In the long run, real estate and stocks both go up. So if you can survive the downturns with positive cash flow, you’ll be just fine in the long term.
Is It Better to Flip or Rent Properties?
This really shouldn’t be phrased as a competition—after all, flipping is a great business, and flipping and holding aren’t mutually exclusive. Flipping can be a fantastic way to raise the money necessary to hold real estate.
That being said, there are several major benefits to holding:
- Tax advantages, such as writing off depreciation
- Passive income—whereas once a flip is done, the income potential of the property has ended
- Easily scalable, because if you flip 10 houses one year, the next year, you still start with zero. Hold 10 houses? The next year you start with 10.
- Equity, which allows you to refinance out and buy more properties, creating the opportunity of exponential growth
Common Buy and Hold Criticisms
Buy and hold isn’t perfect, and most successful investors use a blend of different strategies. But if you’re wary of dedicating your time and energy to buy and hold because of these common criticisms, think again: They’re easily refuted, and I’m happy to explain why.
“Stock Market Returns Are Better”
In addition to the reasons we’ve already explained, stock market and buy and hold returns simply can’t be compared on a one-to-one ratio. Stock market returns don’t include cash flow and principal paydown, either, in addition to their inability to be leveraged.
Home appreciation doesn't beat inflation by much, but that doesn't matter. Let's use an example with a 30-year loan—and say it doesn't cash flow one cent. You still pay down $8,000 in five years on $100,000 loan, which averages out at about 1.6 percent return per year. Since appreciation and inflation cancel out, you've still beaten inflation by 1.6 percent.
But of course, you only put down $20,000. So you need to multiply 1.6 percent by five—making it eight percent. Now you are beating the market by eight percent each year, and that’s without cash flow or appreciation.
“Leverage Is a Two-Edged Blade”
Yes, leverage can be a two-edged blade—small increases in a property's value can produce great returns, but small decreases can create big losses, too. Leverage is a powerful friend and a powerful enemy simultaneously.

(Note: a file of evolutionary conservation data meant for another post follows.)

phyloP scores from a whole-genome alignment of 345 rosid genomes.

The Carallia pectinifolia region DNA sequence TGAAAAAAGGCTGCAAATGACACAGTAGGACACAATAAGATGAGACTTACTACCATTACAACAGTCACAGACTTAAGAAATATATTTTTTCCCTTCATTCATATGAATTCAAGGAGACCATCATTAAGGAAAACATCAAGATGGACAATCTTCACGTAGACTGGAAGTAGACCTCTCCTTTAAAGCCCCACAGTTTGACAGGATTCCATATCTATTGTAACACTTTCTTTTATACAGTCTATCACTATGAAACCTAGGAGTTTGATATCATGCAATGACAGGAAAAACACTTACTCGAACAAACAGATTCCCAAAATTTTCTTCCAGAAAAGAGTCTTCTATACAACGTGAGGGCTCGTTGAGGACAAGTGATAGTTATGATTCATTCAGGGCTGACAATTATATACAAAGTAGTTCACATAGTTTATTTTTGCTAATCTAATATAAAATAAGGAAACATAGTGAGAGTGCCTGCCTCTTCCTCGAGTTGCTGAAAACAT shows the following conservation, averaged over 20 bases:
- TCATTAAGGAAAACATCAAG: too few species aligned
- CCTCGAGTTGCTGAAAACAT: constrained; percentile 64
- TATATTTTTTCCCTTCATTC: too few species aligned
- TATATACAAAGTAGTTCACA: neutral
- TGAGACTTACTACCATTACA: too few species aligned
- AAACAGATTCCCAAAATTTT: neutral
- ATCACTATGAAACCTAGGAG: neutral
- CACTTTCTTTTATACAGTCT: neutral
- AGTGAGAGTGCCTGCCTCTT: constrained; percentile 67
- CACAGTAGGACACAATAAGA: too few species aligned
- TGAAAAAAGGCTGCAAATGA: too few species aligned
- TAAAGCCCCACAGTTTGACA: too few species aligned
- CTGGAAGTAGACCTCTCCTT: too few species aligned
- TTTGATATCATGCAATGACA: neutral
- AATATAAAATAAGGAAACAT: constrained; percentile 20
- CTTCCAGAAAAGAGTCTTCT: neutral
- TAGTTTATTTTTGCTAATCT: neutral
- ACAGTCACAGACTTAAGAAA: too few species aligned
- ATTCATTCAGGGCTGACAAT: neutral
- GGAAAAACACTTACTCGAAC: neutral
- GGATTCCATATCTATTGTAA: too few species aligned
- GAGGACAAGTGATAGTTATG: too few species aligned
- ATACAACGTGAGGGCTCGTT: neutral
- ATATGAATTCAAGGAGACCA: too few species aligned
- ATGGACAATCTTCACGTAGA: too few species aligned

Let’s say you have an 80 percent loan-to-value mortgage and the market goes up give percent. You actually made 25 percent on your money. But if it goes down five percent, you’ve lost 25 percent.
This is the reason that the stock market is efficient—more or less—and the real estate market is inefficient. You won’t find a smoking bargain on the Dow Jones, but you’ll find plenty down the street.
Those great deals let you take advantage of the benefits of leverage while insulating yourself from its risks. That’s why buy and hold isn’t as risky as it might see. Let’s say you buy a property worth $100,000 for $80,000, putting $20,000 down. If it goes up five percent, you make an additional $5,000—or a 25 percent return. And if it goes down five percent… well, you can cry yourself to sleep knowing you’ve now only made $15,000 instead of $20,000.
Liquidity is convenient, but it is real estate’s illiquidity that give investors the advantage. Illiquidity allows real estate investors to find great deals and thereby dull the other side of leverage’s blade.
“Property Management Sucks”
The final criticism is the only one I agree with. What if you have the tenants from hell? Being a landlord is hard. Perhaps you can find a good property management company—but there are plenty of bad ones. Or perhaps you can do it yourself, but that's a lot of work, and not all of it is pleasant.
Property management is one of two major cautions I would give someone regarding buy and hold. The other: buy and hold in a stable city—preferably a growing city, but at least a stable one.
If you are willing to do this, then there simply is no better investment around than buy and hold.
Is Now the Right Time to Buy and Hold?
You may be wondering if now is the right time to buy.
I’ve bought and sold properties through good and bad times, and believe now is always the right time to buy, as long as the fundamentals of the purchase are sound. By that I mean:
- It cash flows.
- It is a good product in a decent location.
- You’re not over-leveraged.
Generally, if you’re worried about real estate cycles, don’t be. There are cycles, yes. But over the long-run, values always go up. With buy and hold, timing the market isn’t important—smart decisions are. Whatever you do for a living, if you want to make real, life-changing money in real estate, buy and hold as many properties as you can.